Big Shot: The Edge

The Edge takes a page directly from the wilderness yarns of Jack London, and is very self-conscious about it. Majestic geography, bone-chilling isolation, fearsome wildlife; the beauty and terror of nature and man’s quest to conquer all are at the forefront. There’s even a sequence showing the struggle to light a fire under the threat of hypothermia (cf: London’s “To Build A Fire”). Director Lee Tamahori and writer David Mamet take the masculine trappings of their inspiration very seriously, but the 1997 adventure film goes deeper than macho man-vs.-bear fights.

Anthony Hopkins stars as Charles Morse, an eccentric billionaire with an incredible breadth of knowledge who accompanies his much younger model wife (Elle Macpherson, naturally) and a whole fashion photography crew lead by Rob (Alec Baldwin) to an antler-filled lodge in the wilds of Alaska. Rob decides he needs a more believable male lead for his bizarre naked Inuit-themed photoshoot and there happens to be a real Inuit trapper just a quick chopper-ride away. Excited at the prospect of a bit of a foray into the wilderness and anxious to prove his virility to his babely wife who he suspects is sleeping with the asshole photographer, Charles joins them. When the intrepid urbanites alight in their winged chariot for this auxiliary journey, disaster strikes. A bunch of birds fly into the plane’s engines and they crash. Charles and Rob survive and thus our adventure truly begins. Complicating the already high drama of being lost in the Alaskan wilderness, there’s a very hungry Kodiak bear on the loose – and he has a special taste for human flesh.

On the run, disoriented, and unprepared, you’d think the duo would be primarily concerned with the high chances of death that suddenly face them. However, as Charles reminds his companion “most people who die in the wilderness die of shame.” This is, to any rational human, an insane theory to espouse. However, Rob and Charles are not rational humans. They are men in competition, placed squarely into the most extrasocial situation imaginable. Charles’ statement is well-placed and pointed, intended to up the ante. It works, to say the least, and the film becomes a pissing contest. First they compete to see who can keep both of them alive the longest. Once they triumph over the bear and wilderness, they raise the stakes, fighting to see who can survive the other. We should have seen that coming, as the last thing Charles says before the plane crashes is, “So when are you going to kill me?”

In The Edge, the wilderness is just a tool to convey the intense weirdness harbored below the surface of the male psychology. Alec Baldwin and Anthony Hopkins are more than up for the task, each representing perfectly different types of almost unhinged masculinity. Hopkins, of course, leads on portraying the cold, clinical rage of the super-intelligent, while Baldwin leans to the earthier, the impulsive. Each resents the other’s type generally, and from the first scene of the movie a tension exists between the two leading men that threatens to boil over under normal circumstances. Under the dire conditions they find themselves in, the door opens to unleash the primal differences and deep-seated rancor between them in the most extreme sense. Charles makes a point of playing the savior, unfurling crumbs of survivalist wisdom at perfectly desperate moments that make the difference between life and death. Rob relies more on contrarian brute force, thinking that if nothing else, his relative youth and physical vigor will carry him to victory in this battle of the wills. His disappointment when Charles slaughters the bear with a clever flank attack, saving him from being savaged, is a crystallizing moment. From here on, it’s one hundred percent clear that only one man will get out alive, and it’s equally completely understood that the threat is no longer the environment, but each to the other.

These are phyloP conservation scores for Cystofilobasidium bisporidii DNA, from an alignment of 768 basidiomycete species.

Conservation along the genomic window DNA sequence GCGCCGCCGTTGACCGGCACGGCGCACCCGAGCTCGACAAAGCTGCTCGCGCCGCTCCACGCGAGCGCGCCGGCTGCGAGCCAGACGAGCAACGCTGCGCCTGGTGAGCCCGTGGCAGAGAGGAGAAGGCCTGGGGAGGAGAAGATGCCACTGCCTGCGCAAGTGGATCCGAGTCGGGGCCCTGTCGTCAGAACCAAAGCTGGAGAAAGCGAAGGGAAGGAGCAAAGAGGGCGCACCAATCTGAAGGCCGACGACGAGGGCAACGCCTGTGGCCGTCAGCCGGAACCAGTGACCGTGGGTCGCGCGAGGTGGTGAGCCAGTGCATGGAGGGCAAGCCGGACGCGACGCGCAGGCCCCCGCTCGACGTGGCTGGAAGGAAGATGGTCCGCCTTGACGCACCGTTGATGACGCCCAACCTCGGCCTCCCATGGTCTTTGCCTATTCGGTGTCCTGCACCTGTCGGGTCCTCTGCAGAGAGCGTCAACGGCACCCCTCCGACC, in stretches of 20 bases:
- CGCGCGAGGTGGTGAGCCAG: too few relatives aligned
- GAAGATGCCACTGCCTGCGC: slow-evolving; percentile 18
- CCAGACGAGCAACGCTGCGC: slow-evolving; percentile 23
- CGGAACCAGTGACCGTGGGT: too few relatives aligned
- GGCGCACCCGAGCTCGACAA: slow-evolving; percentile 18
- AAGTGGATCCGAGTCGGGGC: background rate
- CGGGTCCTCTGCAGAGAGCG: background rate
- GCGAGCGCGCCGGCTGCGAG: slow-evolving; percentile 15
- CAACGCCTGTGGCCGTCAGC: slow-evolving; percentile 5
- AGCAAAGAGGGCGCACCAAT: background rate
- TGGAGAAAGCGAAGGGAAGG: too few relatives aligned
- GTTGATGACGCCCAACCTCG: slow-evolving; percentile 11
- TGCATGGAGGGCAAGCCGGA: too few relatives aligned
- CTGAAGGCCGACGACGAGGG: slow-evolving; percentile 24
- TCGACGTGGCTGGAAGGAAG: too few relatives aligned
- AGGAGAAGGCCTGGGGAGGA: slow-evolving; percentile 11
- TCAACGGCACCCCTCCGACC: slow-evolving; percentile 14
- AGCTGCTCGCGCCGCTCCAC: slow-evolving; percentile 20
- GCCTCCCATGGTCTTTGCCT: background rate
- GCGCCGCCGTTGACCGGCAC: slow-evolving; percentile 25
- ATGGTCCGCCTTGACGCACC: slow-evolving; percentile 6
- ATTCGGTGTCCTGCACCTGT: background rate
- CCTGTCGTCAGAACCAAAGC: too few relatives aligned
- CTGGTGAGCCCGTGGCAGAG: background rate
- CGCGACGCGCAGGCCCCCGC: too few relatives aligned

It’s also at this point that Mamet decides to definitively give them a reason to fight,Clumsily revealing that, yes, indeed, Rob is having an affair with Charles’ lovely wife. This is supposed to be enough to justify the cutthroat competitiveness between the two men. Making it even more weird, it’s clearly not about love, but about possession. When Charles returns to civilization, he coldly reclaims his prize, now that he’s eliminated the challenger. In some light, the film could be viewed as a wryly satirical statement that humans are but animals, capable of heartless destruction, solely fixated on survival in the world at large and our individualized smaller communities. However, it has a kind of “sorry, not sorry” attitude that implies that anyone should understand actions these men take against one another are the only option when, to a female outsider, their behavior is so clearly insane. There’s no question that it’s satisfying dramatically, but the caveman-cum-psychopath perspective gives The Edge a dash of chauvinist horror that lingers uneasily. God save Elle Macpherson.

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